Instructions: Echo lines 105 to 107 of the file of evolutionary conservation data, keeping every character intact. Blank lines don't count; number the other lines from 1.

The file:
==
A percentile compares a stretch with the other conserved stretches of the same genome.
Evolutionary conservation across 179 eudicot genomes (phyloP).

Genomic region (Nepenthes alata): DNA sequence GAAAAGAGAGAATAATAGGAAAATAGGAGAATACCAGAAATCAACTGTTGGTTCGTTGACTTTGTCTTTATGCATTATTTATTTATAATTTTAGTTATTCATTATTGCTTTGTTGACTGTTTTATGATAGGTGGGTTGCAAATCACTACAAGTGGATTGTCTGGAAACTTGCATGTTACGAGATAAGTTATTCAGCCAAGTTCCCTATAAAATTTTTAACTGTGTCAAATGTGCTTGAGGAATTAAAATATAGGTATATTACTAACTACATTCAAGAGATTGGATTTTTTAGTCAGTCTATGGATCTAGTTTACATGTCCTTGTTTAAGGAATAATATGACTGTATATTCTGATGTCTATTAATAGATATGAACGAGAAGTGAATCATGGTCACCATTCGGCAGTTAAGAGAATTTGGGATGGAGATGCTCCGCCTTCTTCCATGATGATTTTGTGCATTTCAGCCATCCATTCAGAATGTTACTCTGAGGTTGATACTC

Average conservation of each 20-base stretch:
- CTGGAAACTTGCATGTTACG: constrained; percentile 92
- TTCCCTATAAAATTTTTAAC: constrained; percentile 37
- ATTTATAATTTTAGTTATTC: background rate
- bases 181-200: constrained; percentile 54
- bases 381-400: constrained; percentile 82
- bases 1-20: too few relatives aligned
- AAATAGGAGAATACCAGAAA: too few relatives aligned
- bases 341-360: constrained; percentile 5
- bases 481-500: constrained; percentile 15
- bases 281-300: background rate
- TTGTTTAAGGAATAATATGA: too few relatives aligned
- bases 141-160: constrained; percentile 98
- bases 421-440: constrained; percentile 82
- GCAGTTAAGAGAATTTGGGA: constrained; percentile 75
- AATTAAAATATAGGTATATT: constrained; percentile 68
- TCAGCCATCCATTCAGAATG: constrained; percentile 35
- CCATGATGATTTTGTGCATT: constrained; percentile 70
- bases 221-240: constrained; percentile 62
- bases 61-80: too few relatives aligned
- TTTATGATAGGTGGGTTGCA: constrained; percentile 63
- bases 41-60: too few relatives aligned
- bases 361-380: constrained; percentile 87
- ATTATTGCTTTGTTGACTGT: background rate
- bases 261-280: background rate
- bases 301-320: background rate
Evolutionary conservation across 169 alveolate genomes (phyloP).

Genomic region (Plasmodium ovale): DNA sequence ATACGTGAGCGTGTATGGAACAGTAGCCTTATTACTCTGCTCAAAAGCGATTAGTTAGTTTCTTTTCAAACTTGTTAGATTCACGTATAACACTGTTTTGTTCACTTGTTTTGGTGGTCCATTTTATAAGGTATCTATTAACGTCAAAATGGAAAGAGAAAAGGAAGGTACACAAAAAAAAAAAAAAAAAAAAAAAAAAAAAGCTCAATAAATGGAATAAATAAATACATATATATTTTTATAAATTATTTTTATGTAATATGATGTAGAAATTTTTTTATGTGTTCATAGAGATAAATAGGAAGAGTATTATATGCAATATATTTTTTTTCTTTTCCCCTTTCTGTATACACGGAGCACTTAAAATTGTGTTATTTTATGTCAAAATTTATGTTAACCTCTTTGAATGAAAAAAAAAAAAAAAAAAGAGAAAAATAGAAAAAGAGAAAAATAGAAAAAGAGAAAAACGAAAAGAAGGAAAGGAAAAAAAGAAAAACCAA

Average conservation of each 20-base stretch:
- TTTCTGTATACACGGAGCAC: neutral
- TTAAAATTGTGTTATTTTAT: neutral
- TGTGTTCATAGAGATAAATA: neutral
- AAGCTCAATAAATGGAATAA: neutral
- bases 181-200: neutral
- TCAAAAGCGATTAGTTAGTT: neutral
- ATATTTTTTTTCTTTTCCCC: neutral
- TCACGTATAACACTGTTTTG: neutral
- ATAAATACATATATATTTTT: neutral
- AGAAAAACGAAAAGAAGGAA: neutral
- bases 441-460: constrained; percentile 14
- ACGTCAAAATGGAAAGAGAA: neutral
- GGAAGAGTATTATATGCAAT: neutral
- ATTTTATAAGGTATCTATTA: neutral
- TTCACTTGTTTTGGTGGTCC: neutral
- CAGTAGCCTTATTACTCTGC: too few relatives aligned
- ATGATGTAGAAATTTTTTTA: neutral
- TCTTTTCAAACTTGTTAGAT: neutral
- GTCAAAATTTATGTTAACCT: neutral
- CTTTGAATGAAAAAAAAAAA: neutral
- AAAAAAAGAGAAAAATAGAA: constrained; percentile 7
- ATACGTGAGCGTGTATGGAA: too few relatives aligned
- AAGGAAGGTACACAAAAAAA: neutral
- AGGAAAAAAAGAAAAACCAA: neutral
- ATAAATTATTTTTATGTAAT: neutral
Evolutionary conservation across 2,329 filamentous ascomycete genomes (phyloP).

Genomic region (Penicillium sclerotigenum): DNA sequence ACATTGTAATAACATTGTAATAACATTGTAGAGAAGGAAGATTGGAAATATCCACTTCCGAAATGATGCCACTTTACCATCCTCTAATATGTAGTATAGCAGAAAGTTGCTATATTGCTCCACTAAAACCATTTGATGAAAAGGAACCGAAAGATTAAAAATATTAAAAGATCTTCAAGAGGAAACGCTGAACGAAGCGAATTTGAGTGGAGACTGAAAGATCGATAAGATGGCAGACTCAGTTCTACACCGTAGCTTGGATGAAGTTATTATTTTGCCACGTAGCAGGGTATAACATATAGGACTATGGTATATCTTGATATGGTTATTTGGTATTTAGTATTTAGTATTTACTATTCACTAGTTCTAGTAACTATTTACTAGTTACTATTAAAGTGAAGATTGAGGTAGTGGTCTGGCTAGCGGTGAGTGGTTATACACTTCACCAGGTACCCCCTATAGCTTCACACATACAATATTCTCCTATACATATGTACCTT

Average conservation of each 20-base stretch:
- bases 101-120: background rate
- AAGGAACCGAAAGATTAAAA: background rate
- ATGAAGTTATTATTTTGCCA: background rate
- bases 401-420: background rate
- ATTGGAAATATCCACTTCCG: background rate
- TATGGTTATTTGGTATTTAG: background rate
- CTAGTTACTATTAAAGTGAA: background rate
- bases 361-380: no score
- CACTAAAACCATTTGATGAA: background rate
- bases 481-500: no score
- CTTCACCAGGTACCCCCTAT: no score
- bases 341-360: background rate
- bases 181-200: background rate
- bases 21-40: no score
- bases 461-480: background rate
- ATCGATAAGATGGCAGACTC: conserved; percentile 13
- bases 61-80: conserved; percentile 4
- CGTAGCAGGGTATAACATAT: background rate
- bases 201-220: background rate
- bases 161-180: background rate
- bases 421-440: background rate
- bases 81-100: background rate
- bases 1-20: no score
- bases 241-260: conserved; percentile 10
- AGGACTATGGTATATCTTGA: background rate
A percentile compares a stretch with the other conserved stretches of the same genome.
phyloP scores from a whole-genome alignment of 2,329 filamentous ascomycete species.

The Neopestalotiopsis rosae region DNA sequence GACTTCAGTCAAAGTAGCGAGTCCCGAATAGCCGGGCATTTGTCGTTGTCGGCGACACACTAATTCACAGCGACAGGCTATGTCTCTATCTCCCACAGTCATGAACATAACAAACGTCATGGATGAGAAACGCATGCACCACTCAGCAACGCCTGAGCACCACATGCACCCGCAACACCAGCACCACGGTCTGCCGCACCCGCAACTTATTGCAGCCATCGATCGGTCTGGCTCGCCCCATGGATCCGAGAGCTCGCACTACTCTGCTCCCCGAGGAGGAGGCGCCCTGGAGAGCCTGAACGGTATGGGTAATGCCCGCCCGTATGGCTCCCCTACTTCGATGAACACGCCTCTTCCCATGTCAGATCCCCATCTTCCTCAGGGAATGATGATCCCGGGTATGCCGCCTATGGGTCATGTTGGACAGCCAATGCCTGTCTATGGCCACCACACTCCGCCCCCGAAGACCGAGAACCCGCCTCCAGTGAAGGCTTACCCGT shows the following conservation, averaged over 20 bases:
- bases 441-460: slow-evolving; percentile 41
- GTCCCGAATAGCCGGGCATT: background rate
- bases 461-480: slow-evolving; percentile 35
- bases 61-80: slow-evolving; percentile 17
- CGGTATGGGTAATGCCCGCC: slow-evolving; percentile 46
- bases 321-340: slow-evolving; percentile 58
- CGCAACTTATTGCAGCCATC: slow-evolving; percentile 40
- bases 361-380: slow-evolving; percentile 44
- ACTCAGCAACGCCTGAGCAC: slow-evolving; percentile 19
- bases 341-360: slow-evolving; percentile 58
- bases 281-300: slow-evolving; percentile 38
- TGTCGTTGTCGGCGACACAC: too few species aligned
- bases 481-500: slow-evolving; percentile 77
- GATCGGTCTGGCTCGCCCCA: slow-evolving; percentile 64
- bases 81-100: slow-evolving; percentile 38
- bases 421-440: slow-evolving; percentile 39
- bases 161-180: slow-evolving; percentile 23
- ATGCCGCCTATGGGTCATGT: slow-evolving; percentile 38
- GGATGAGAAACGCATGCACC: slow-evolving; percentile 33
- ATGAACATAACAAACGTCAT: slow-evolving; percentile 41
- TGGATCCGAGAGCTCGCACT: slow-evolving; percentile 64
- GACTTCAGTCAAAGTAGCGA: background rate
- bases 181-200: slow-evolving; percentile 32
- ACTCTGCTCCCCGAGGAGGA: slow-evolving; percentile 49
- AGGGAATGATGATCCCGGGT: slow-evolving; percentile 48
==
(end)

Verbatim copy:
- bases 161-180: slow-evolving; percentile 23
- ATGCCGCCTATGGGTCATGT: slow-evolving; percentile 38
- GGATGAGAAACGCATGCACC: slow-evolving; percentile 33